Jethro Tull - Aqualung (1971)

Aqualung é o quarto e mais bem sucedido álbum do Jethro Tull. A banda foi a principal divulgadora do estilo prog-folk rock e esse álbum traz muitas características desse estilo. Por ironia, um dos maiores flautistas do mundo teve seu maior sucesso numa música que não tem flauta. Ian Anderson toca apenas o violão em "Aqualung". O álbum marca a estréia de Jeffrey Hammond-Hammond nos baixos, um amigo muito querido do Ian Anderson. Tão querido que teve algumas músicas da banda em sua homenagem. Martin Barre que entrou no segundo álbum mantém a excelente performace na guitarra e o John Evans faz um bom trabalho nos teclados. Essa é tida como a melhor formação do Jethro Tull por alguns fãs.

Anything that can make a flute sound this good has to be a great album. "Aqualung" is truly a masterpiece, and an essencial in every prog collection. Let's start at the foundation of the band. Ian Anderson is one of the most underrated people in the history of music. His vocals are venemous and harsh, as well as calm and heartfelt when they need to be. Age did them no good unfortunately, but on here he gives a very memorable vocal performance, one that he would never top. What's as impressive as his singing is WHAT he's singing. His lyrics were among the first to question religion in front of a mainstream audience, and while they would get even better on "Thick as a Brick", they were still fantastic on here, and were a large part of what made the album such a success. And last but certainly not least, there's his flute playing. I'm not a fan of the flute, but Ian plays it with such agression that you can't help but love it. "My God" has an amazing flute solo that will leave you in awe. His playing is impressive throughout the album though, and it's so good that even if you generally don't like the flute, you'll be enjoying it. What made the album popular to a mainstream audience was the guitar though. Martin Barre is a criminally underrated guitar player, and never has there been better evidence of that than on here. Every solo he plays on here is stunning, although my personal favourite is probably on the title track. Plus the hard rocking riffs will get anyone's attention, and they're great ones. The title track probably has the most memorable riff, although "Cross-Eyed Mary", "My God", "Hymn 43" and "Locomotive Breath" contain great ones as well. The folkier side of Jethro Tull is present here as well, on songs like "Cheap Day Return", "Mother Goose", "Wond'ring Aloud" and "Slipstream". This isn't as progressive as some of the band's work, so if that's a criteria for you, you'll be turned off by that. Otherwise, get this album no matter what. It's one of the essencial rock albums, and a great addition to anyone's collection.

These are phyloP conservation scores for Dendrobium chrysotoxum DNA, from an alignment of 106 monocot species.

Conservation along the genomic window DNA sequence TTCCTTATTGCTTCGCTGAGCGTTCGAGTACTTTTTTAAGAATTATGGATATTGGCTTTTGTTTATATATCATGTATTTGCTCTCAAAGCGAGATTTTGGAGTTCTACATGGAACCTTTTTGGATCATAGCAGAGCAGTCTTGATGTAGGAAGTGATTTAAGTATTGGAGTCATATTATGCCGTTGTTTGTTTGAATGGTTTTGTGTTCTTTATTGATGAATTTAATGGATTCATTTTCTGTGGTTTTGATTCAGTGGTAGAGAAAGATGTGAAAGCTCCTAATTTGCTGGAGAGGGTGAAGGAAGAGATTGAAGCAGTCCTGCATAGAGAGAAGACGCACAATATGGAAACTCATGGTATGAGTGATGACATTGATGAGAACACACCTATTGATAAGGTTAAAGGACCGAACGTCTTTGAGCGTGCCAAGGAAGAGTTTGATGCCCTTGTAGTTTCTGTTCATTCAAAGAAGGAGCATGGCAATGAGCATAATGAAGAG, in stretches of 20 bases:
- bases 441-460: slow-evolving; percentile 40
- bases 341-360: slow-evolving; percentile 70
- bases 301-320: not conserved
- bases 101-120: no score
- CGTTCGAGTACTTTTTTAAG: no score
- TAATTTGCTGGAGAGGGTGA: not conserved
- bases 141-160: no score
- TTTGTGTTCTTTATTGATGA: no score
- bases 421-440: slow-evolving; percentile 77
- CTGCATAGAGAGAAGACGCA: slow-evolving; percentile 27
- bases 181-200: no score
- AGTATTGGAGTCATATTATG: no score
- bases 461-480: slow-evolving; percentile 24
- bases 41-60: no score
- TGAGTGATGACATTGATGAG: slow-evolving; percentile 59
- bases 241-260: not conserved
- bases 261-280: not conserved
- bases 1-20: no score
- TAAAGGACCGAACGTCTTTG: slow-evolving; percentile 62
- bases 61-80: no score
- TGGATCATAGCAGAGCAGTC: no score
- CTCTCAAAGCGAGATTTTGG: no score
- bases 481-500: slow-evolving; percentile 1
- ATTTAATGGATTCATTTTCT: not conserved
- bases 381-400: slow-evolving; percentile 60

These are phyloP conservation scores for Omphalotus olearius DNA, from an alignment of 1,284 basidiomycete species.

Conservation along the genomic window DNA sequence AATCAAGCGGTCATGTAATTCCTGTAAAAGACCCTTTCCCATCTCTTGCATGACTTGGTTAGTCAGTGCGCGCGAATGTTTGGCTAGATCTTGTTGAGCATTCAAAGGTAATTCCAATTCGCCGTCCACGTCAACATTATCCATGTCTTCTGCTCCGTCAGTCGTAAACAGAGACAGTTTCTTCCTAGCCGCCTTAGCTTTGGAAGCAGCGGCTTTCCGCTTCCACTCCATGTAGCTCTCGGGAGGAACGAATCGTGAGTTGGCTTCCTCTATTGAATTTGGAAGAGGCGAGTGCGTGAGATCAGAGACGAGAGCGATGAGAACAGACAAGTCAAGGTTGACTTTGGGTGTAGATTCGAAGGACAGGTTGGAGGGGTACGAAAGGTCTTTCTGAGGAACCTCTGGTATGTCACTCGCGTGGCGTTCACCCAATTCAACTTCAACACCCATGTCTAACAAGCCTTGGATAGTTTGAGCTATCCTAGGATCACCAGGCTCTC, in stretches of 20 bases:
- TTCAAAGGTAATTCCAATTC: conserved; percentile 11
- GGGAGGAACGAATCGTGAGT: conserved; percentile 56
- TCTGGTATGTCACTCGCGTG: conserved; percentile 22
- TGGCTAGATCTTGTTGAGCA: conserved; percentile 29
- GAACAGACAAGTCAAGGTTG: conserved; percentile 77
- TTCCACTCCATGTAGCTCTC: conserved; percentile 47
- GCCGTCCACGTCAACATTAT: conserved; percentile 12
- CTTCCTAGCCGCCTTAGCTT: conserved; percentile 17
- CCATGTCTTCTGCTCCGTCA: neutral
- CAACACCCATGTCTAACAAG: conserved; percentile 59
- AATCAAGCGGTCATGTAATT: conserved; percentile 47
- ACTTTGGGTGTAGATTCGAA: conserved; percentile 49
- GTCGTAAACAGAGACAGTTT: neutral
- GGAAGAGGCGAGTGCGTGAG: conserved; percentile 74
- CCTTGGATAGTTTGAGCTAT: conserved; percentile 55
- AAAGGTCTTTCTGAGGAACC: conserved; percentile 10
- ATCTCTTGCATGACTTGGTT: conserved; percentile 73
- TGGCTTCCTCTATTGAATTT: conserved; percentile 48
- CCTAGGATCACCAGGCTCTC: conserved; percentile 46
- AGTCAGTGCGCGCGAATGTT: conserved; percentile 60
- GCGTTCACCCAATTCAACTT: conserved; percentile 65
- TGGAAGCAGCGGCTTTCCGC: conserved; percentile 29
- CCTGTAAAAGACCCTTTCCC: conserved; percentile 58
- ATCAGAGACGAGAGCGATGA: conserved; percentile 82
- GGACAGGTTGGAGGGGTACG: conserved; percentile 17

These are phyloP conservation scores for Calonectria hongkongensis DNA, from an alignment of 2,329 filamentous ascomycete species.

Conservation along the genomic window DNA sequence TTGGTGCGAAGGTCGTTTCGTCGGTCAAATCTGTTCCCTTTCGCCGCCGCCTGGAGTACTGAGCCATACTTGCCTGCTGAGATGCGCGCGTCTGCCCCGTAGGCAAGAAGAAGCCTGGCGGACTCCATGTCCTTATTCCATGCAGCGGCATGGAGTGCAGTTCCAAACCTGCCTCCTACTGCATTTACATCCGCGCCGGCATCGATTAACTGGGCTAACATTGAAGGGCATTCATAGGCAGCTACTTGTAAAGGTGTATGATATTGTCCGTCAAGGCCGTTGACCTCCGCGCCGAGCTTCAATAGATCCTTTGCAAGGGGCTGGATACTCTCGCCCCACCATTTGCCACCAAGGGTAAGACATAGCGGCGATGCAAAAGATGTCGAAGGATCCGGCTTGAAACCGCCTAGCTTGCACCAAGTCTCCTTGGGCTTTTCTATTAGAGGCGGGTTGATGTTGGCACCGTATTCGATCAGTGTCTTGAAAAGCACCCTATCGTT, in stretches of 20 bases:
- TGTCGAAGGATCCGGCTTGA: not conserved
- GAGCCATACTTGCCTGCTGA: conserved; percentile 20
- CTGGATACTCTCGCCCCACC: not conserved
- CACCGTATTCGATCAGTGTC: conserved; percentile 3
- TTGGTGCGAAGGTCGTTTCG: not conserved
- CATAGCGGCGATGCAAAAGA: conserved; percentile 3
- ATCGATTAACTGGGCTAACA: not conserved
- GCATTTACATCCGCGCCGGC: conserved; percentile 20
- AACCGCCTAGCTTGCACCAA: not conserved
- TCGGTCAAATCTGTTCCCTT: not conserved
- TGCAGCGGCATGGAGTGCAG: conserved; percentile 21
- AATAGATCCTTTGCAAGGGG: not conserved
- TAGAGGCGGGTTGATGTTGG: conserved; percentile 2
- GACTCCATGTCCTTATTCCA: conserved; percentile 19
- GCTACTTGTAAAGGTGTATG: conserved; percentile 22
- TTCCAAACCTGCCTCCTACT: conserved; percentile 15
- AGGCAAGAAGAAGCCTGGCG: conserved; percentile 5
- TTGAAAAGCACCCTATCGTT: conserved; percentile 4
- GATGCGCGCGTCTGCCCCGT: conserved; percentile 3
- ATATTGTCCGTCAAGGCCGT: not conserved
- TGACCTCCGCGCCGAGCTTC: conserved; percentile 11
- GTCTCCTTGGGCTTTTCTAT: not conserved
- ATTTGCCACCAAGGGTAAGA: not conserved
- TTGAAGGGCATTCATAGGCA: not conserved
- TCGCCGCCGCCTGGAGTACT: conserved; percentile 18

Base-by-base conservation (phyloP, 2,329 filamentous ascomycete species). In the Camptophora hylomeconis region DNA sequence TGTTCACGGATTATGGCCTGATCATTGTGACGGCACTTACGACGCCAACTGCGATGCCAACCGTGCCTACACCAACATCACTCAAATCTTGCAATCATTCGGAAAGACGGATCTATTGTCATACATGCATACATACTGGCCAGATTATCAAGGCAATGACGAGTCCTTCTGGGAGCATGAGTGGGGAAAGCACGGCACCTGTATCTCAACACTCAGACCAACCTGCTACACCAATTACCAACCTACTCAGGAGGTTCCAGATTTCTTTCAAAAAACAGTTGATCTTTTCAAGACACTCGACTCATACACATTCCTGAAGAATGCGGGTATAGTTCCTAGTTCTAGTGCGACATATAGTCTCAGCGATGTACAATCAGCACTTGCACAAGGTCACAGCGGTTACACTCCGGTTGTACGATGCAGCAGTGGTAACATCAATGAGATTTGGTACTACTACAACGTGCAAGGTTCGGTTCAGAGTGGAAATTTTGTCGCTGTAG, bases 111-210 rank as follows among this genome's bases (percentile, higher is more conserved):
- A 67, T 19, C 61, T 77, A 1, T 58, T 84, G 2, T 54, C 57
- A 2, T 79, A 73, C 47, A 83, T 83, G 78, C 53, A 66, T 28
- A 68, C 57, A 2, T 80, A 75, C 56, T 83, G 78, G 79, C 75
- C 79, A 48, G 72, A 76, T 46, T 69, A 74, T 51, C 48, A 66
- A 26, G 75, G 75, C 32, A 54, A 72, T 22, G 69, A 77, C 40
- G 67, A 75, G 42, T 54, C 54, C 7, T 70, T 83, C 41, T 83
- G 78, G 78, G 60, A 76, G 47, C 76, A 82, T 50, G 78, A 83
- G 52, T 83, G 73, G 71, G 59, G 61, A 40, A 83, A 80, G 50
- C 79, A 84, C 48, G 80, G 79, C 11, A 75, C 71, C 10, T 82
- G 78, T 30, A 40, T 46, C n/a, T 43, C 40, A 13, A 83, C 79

Track Listings

1. Aqualung (6:31)
2. Cross-Eyed Mary (4:09)
3. Cheap Day Return (1:23)
4. Mother Goose (3:52)
5. Wond'ring Aloud (1:56)
6. Up To Me (3:18)
7. My God (7:10)
8. Hymn 43 (3:18)
9. Slipstream (1:13)
10. Locomotive Breath (4:25)
11. Wind-Up (5:42)

Total Time: 42:57

Bonus tracks on 25th Anniversary edition (1998):

12. Lick Your Fingers Clean (2:46)
13. Wind Up [Quad Version] (5:23)
14. Excerpts from the Ian Anderson Interview (13:58)
15. Songs for Jeffrey (2:51)
16. Fat Man (2:56)
17. Bouree (3:57)


- Ian Anderson / flute,acoustic guitar, electric guitar, vocals
- Martin Barre / electric guitar, descant recorder
- Clive Bunker /drums, percussion
- John Evans / piano, organ, mellotron
- Jeffrey Hammond-Hammond / bass, alto recorder, backing vocals

Releases information

LP Chrysalis CHR1044 (1971)
CD Chrysalis 5401 (1998, 25th Anniversary edition)
CD Chrysalis Records (USA) 95401 (1999)


1 Audições:

Esse album eu poderia comentar sem baixar, já é clássico. Adoro Wond'ring Aloud.

6 de junho de 2007 22:48  

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